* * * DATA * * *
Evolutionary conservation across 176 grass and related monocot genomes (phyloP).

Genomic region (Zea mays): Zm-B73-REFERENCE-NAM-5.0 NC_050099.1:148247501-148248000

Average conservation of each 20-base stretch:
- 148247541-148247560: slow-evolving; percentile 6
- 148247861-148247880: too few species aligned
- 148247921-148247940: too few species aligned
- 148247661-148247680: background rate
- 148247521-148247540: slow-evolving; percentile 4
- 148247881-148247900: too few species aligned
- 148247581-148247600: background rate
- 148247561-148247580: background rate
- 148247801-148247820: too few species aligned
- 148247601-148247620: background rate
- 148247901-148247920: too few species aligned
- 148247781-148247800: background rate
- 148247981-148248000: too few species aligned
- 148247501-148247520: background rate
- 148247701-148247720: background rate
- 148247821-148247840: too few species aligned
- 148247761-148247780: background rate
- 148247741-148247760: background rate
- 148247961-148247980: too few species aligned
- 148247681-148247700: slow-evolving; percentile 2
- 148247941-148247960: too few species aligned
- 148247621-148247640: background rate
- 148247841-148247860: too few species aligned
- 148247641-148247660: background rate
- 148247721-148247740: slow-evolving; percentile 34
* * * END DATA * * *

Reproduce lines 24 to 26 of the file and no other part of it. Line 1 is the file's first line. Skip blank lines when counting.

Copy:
- 148247941-148247960: too few species aligned
- 148247621-148247640: background rate
- 148247841-148247860: too few species aligned